This is the next in line on the continuum of emotional eating as we may use food to distract from our feelings or thoughts. Again, this can block our ability to tune into what is going on for us and also our body´s intuitive signals. Occasional distracted eating is not a major issue, but needs to be explored further if you are using food regularly in this way.


This is likened to a ´food coma´ when food is used to numb us from difficult feelings or days.  Again if it is a regular occurrence it can be very difficult to tune into our bodies signals and even harder to overcome the root of the problem.


This is an extension of sedation, where a pattern may ensue that food is used to punish rather than for pleasure.  It is an eating behaviour that requires further support, but is certainly not insurmountable with the encouragment of the voice of the nurturer (as talked about in Principle Four: Challenge the Food Police).

Breaking the cycle of emotional eating

There can be a number of emotional triggers that can lead us to use food as a coping mechanism.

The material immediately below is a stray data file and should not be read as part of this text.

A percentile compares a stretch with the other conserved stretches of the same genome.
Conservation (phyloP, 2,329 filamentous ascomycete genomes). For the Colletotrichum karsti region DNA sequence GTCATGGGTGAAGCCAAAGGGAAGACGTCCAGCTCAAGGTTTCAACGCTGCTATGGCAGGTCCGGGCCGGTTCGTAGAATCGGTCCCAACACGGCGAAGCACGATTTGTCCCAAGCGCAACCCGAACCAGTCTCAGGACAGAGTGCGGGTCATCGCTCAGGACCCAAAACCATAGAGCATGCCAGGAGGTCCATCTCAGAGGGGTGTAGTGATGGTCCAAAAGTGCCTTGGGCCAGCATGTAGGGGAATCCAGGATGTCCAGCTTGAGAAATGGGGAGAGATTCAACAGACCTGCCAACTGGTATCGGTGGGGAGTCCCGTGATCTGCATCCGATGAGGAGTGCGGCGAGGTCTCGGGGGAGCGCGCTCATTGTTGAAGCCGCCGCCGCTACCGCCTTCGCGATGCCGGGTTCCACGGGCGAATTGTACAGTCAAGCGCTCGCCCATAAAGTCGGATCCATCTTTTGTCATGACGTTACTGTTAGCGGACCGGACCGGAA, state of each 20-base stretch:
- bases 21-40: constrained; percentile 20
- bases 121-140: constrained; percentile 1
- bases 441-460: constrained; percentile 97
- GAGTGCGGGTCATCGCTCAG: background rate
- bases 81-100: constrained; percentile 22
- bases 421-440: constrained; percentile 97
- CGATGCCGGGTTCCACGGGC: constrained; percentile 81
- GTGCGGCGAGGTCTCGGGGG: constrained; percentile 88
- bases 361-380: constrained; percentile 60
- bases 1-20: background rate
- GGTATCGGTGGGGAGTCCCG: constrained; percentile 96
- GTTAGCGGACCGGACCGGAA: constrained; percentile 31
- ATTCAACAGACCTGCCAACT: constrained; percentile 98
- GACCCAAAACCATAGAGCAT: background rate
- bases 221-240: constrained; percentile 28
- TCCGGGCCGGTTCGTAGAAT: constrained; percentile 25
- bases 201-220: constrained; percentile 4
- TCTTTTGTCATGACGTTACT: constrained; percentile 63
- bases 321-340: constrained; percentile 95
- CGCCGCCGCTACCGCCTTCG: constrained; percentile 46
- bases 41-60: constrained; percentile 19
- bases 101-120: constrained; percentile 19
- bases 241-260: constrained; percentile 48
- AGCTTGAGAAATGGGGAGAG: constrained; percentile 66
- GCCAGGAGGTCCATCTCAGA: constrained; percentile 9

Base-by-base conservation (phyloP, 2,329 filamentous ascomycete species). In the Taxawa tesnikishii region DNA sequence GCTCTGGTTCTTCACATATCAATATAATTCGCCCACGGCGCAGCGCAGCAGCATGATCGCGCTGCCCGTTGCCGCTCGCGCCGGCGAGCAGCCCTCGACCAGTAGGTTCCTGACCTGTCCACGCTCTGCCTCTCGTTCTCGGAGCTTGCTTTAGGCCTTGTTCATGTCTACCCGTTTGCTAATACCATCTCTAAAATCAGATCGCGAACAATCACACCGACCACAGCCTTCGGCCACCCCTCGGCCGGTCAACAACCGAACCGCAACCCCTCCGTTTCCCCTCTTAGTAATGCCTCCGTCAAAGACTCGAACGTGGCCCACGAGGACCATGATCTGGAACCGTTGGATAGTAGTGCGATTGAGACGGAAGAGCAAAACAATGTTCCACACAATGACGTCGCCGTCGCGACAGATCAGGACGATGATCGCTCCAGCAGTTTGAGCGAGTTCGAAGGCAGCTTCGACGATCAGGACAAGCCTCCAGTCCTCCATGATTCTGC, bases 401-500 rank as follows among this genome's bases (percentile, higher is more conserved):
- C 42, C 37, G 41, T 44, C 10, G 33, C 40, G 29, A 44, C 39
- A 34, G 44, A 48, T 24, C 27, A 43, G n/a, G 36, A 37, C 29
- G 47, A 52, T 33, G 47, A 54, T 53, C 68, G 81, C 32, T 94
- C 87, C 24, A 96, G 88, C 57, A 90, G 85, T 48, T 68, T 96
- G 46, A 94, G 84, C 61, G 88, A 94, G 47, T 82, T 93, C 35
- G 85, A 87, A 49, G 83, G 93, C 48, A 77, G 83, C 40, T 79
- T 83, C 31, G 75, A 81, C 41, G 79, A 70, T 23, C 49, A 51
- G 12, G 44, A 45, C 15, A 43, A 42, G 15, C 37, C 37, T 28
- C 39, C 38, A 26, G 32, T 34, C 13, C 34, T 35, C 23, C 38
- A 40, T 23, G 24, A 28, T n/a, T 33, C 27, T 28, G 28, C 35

One way to explore whether we are using food in this way is to ask ourselves before and during eating how we are feeling?

If we continue to eat when we are full, then we can ask ourselves:

Is there an emotional need we are also trying to fill?

These are some of the most common feelings that food may be used to cope with:

Boredom –  e.g.  to fill time, something to do in a spare 5 minutes.

Procrastination – avoidance of doing something, make a task tolerable.

Bribery and reward – often happens as we are kids and we can continue as adults.  I know I often will say to myself there is a food reward after I have done a dreaded task instead of just allowing myself to have what I want whenever I like.